“So if our mission is not to take out the Islamic extremists who continue to threaten and wage war against us, then I think we've got a real problem here," the Hawaii Democrat and Iraq War veteran said in an interview with ABC’s Martha Raddatz on Sunday.
Yes, Rep. Gabbard, we do have a real problem, and his name is President Obama — your fellow Hawaiian and the leader of your party.
When it comes to ignoring what has quickly morphed into the worst Islamist extremist threat so far, the rot in the White House goes all the way to the top.
As the Islamic State consolidates its hold over territory in both Iraq and Syria and becomes bolder in its threats to the U.S. and its allies, Obama and his advisers sleepwalk through a feeble application of limited military force to chip at the edges of the problem and contain it — all in the hope that someone else will eventually step up and solve it for him.
In a statement Monday afternoon, Obama made clear that U.S. efforts would be limited to containing the growth of the Islamic State to provide space for an inclusive government in Iraq to emerge as the nucleus for a regional coalition to counter the militant organization. His biggest concern? Avoiding "mission creep."
I have been firm from the start that we are not reintroducing thousands of U.S. troops back on the ground to engage in combat. We're not the Iraqi military. We're not even the Iraqi air force. I am the Commander-in-Chief of the United States armed forces, and Iraq is going to have to ultimately provide for its own security.
On the other hand, we've got a national security interest in making sure our people are protected and in making sure that a savage group that seems willing to slaughter people for no rhyme or reason other than they have not kowtowed to them — that a group like that is contained, because ultimately they can pose a threat to us.
So my goal is, number one, to make sure we've got a viable partner. And that's why we have so consistently emphasized the need for a government formation process that is inclusive, that is credible, that is legitimate, and that can appeal to Sunnis as well as Shias and Kurds. We've made significant progress on that front, but we're not there yet. And I told my national security team today and I will say publicly that we want to continue to communicate to politicians of all stripes in Iraq, don't think that because we have engaged in airstrikes to protect our people that now is the time to let the foot off the gas and return to the same kind of dysfunction that has so weakened the country generally. ...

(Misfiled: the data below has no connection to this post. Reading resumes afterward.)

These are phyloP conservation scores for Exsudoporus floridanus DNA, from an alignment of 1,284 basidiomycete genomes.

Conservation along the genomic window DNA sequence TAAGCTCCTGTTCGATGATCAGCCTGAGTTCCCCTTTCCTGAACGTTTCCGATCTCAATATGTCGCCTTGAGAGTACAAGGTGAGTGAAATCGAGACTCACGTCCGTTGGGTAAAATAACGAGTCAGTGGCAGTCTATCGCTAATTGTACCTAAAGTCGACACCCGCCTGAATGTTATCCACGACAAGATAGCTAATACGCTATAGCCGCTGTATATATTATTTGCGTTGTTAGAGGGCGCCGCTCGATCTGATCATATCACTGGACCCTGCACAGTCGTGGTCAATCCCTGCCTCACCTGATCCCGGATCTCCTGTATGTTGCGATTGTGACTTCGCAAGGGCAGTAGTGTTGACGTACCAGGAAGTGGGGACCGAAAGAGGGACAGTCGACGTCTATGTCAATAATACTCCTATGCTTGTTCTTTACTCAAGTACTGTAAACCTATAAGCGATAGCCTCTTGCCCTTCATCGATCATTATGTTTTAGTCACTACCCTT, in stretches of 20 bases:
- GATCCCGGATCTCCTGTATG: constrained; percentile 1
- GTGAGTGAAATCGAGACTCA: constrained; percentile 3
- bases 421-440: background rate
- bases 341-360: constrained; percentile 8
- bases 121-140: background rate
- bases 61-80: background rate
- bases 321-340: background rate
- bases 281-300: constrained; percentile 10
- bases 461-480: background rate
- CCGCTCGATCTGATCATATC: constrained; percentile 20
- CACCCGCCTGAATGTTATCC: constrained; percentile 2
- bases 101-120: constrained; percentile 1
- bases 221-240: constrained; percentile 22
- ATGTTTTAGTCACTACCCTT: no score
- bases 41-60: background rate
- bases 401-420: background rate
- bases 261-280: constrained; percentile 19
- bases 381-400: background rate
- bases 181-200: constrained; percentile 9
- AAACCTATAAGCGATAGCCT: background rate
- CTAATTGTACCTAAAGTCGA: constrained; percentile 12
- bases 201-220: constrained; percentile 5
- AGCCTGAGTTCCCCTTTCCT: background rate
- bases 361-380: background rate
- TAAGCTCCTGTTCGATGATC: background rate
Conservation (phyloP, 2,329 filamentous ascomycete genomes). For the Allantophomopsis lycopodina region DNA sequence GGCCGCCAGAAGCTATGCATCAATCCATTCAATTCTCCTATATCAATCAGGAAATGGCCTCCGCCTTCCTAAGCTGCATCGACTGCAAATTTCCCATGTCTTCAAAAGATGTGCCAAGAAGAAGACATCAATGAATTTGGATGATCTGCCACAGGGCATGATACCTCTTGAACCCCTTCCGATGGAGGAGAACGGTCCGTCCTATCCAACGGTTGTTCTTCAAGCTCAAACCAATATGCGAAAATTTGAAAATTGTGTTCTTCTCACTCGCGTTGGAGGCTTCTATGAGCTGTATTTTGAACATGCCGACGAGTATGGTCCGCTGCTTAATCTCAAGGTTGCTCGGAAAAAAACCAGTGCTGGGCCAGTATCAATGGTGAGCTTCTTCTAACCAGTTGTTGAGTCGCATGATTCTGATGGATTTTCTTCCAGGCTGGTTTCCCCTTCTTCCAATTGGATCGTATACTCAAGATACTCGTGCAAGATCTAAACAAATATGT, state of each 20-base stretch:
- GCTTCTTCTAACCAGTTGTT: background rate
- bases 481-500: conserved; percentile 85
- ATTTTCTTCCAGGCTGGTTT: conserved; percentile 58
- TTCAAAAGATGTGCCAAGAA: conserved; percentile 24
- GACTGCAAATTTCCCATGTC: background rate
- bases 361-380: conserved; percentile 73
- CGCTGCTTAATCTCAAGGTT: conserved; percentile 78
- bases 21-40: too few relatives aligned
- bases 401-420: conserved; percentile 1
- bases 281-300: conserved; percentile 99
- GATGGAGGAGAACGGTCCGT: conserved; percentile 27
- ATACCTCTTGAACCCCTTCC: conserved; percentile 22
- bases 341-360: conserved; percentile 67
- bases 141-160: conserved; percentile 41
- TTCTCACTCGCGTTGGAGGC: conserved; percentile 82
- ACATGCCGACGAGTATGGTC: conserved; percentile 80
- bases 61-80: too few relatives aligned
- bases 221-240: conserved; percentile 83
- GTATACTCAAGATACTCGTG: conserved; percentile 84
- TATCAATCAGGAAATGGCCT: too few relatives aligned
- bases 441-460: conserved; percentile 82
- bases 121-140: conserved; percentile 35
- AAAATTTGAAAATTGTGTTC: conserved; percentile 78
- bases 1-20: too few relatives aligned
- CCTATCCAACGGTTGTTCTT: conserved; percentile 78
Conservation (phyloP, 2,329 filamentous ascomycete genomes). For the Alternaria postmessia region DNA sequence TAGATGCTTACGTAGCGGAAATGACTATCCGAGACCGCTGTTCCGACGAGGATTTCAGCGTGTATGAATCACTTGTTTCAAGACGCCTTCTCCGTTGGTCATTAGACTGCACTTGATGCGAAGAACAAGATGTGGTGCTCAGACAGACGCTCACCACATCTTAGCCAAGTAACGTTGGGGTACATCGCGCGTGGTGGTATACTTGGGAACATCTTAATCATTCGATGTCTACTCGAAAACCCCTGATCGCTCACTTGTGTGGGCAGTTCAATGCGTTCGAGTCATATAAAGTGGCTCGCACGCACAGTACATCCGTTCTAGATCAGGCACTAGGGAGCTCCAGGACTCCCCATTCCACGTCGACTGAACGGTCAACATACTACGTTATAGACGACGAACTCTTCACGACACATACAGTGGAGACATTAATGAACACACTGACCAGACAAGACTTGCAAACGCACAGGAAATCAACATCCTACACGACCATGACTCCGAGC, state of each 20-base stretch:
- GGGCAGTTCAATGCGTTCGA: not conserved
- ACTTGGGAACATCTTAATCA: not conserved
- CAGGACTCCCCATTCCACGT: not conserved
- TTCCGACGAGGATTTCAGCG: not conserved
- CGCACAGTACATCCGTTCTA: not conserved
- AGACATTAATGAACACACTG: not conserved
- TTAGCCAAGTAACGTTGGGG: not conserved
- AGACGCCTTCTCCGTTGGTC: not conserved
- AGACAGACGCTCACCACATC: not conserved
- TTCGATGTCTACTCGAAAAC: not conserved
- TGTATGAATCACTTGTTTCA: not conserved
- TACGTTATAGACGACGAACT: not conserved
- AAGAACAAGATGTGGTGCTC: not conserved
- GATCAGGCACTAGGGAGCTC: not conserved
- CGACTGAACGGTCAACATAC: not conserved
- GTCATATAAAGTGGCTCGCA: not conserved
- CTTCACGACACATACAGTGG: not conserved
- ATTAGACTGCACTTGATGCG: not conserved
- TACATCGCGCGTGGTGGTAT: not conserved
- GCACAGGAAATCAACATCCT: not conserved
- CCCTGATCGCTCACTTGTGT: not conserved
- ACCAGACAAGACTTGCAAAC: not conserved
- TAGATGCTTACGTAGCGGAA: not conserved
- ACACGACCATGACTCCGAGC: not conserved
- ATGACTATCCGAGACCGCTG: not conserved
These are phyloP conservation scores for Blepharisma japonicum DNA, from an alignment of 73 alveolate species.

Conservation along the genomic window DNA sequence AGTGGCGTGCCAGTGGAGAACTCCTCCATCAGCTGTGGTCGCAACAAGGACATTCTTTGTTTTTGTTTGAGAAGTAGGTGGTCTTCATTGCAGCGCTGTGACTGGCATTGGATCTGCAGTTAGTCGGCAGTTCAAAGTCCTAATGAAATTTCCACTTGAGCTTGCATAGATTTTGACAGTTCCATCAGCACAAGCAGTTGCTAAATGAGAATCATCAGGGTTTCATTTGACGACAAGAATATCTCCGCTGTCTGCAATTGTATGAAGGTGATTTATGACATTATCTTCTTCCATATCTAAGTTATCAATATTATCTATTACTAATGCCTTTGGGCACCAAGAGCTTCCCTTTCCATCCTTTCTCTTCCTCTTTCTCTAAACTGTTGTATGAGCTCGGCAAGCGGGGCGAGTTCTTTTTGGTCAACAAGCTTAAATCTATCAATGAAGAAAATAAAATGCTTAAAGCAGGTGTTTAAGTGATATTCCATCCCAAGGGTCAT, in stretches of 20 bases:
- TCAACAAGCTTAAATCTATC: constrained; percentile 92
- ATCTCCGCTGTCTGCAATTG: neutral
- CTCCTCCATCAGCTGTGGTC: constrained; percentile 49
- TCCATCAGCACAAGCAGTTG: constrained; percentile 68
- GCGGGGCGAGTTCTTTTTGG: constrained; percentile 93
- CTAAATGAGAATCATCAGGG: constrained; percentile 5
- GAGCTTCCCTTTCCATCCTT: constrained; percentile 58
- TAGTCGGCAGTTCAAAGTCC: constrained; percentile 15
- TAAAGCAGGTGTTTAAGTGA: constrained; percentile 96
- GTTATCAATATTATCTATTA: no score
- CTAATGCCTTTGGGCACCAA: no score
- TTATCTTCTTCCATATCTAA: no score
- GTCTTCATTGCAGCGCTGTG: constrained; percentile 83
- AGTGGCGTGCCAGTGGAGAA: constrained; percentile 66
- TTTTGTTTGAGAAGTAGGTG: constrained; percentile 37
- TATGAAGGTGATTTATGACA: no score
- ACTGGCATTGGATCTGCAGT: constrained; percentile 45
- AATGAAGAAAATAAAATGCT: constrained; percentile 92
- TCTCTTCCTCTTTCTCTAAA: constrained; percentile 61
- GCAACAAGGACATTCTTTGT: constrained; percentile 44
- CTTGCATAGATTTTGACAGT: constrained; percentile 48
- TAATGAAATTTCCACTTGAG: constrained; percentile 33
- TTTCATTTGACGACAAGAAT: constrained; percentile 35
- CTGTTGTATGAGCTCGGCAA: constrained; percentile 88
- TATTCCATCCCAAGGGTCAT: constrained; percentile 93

When we see a credible Iraqi government, we are then in a position to engage when planning not just with the Iraqi government but also with regional actors and folks beyond the Middle East so that we can craft the kind of joint strategy — joint counterterrorism strategy that I discussed at West Point and I discussed several years ago to the National Defense University. Our goal is to have effective partners on the ground. And if we have effective partners on the ground, mission creep is much less likely.
Typically what happens with mission creep is when we start deciding that we’re the ones who have to do it all ourselves. And because of the excellence of our military, that can work for a time — we learned that in Iraq — but it’s not sustainable. It’s not lasting. And so I’ve been very firm about this precisely because our goal here has to be to be able to build up a structure not just in Iraq, but regionally, that can be maintained, and that is not involving us effectively trying to govern or impose our military will on a country that is hostile to us.
OK, that's the hope. But, as former New York Mayor Rudy Giuliani once said, "hope is not a strategy."
Hope is all you have left when your approach to counterterrorism was designed by someone who insisted the caliphate set up by the Islamic State was a "feckless delusion" that was "never going to happen." As a result, when the impossible actually did happen (surprise!), the U.S. had no plan for how to respond.
In the real world outside the White House bubble, it's going to take more than hope to keep a well-armed, well-financed and highly-motivated group of militant theocrats from expanding its control to an even larger slice of the Middle East, let alone defeat them.
If Gabbard is really serious about solving this problem, she's got to start at the top where it lies. But even though the foreign policy establishment has begun to abandon Obama on this issue, Democrats in Congress so far have been reluctant to follow.
Let's hope that changes — and soon.